Phytic Acid in Grains and Oats

As a personal trainer with London clients asking me what they should and shouldn’t eat, I’m always on the lookout for ways to improve my own eating habits.

For breakfast, I often eat raw porridge oats with organic milk and an orange chopped in. However, if you eat your oats raw, you should be aware of their phytic acid content.

What is phytic acid? It’s a plant’s way of protecting its seeds from digestion by animals, so the seeds can be spread and germinated. It’s nature’s way of helping plant species replicate themselves. Gluten and lectins in grains play similar roles.

Phytic acid impedes digestion by binding with digestive enzymes. It also binds with essential minerals, primarily calcium, iron, zinc and magnesium, preventing their absorption. This is why developing countries whose staple diets are mainly cereal grains suffer high levels of rickets and osteoporosis.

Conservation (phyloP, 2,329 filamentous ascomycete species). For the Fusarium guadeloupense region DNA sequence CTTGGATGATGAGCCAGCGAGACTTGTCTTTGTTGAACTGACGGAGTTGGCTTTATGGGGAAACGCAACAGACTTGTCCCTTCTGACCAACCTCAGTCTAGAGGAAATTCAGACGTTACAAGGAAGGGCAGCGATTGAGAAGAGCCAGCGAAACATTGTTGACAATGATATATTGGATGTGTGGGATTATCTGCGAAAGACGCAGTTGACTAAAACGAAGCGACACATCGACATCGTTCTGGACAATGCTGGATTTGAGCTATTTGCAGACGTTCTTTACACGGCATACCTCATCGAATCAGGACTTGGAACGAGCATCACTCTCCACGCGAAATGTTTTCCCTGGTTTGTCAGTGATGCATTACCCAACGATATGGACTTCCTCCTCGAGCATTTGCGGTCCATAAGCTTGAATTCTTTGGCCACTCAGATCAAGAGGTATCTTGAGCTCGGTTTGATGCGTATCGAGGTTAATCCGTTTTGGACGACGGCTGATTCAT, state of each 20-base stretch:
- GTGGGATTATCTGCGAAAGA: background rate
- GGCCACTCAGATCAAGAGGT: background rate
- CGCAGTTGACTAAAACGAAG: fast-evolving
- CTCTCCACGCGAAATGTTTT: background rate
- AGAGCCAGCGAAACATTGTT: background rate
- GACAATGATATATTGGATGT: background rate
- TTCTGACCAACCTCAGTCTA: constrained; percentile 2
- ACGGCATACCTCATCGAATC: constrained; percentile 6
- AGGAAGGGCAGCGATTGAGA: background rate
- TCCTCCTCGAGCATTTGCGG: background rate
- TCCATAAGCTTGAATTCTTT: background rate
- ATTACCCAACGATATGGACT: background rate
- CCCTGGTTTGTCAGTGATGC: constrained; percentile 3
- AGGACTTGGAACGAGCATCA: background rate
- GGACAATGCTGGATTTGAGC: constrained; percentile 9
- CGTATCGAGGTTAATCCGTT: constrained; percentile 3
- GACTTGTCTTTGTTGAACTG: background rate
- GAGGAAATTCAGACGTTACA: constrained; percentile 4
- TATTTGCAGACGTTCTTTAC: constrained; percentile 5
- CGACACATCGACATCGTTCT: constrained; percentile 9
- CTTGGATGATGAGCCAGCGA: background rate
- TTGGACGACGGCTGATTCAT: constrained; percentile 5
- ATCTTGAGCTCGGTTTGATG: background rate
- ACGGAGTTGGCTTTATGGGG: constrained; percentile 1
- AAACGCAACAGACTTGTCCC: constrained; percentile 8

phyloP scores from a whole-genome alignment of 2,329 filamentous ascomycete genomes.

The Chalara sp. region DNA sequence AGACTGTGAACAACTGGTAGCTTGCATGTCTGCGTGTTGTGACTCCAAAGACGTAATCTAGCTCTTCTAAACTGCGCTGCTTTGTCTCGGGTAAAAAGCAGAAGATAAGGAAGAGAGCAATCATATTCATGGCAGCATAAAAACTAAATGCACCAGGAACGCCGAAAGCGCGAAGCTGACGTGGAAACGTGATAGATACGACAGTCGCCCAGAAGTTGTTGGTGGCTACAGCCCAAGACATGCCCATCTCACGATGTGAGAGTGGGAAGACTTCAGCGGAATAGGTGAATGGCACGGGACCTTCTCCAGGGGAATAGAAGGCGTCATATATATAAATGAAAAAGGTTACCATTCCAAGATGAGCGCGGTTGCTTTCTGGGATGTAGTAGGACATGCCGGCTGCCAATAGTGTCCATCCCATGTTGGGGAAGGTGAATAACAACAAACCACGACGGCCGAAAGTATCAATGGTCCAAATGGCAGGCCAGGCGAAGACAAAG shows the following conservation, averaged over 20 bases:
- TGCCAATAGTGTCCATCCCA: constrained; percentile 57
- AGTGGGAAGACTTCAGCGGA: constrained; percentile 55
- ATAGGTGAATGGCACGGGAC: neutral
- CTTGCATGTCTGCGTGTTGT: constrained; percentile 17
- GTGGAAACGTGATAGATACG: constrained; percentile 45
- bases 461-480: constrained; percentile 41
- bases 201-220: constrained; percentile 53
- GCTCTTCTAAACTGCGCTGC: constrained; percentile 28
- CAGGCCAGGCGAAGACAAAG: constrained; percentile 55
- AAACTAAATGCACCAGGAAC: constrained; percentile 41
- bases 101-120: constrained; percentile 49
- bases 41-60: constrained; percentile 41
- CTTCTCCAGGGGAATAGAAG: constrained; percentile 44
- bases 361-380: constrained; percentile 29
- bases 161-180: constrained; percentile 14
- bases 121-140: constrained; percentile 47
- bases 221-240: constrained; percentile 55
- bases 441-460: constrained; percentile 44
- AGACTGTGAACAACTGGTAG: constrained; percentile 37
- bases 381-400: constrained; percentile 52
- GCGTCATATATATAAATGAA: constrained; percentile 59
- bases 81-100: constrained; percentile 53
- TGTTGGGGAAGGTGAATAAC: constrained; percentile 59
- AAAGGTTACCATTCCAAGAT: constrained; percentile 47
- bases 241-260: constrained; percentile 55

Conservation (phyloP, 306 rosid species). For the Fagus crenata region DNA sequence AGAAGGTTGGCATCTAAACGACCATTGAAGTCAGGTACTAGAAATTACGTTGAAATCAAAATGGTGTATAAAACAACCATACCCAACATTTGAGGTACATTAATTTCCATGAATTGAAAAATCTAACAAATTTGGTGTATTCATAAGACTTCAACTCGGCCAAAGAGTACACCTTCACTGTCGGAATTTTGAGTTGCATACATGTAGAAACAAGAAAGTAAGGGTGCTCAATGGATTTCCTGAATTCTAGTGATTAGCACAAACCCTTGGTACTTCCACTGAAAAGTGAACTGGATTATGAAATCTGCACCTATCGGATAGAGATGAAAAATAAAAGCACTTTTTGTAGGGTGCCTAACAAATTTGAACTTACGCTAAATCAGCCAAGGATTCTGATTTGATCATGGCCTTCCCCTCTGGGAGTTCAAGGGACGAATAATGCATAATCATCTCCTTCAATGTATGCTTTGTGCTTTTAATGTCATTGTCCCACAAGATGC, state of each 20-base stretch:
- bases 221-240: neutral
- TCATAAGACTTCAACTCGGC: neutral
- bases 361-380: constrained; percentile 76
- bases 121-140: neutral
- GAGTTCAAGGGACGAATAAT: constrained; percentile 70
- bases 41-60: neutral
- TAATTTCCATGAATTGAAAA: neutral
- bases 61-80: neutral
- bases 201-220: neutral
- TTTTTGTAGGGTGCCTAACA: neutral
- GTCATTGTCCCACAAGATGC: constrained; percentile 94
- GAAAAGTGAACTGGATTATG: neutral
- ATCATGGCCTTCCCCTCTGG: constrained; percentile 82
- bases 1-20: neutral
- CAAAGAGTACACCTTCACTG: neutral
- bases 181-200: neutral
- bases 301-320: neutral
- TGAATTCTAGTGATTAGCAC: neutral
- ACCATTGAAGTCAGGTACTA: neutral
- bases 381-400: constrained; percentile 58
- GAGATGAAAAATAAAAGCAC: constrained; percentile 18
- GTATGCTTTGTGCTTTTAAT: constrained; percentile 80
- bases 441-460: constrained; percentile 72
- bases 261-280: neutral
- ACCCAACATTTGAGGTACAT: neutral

The foods with the highest concentration of phytic acid are brazil nuts and cocoa powder, followed by almonds and oats.

Phytic acid is broken down and neutralized by cooking, but if you prefer your porridge oats raw, you can also neutralize phytic acid by soaking your oats overnight in water together with a teaspoon of lemon juice. Soak for a minimum of 8 hours, up to 24 hours, then rinse thoroughly using a fine sieve.

You can also break down the phytic acid in nuts by soaking them overnight, which also makes the goodness in nuts more easily absorbed by the body.

Dominic Londesborough is a personal trainer in London who also offers online nutrition coaching.

 

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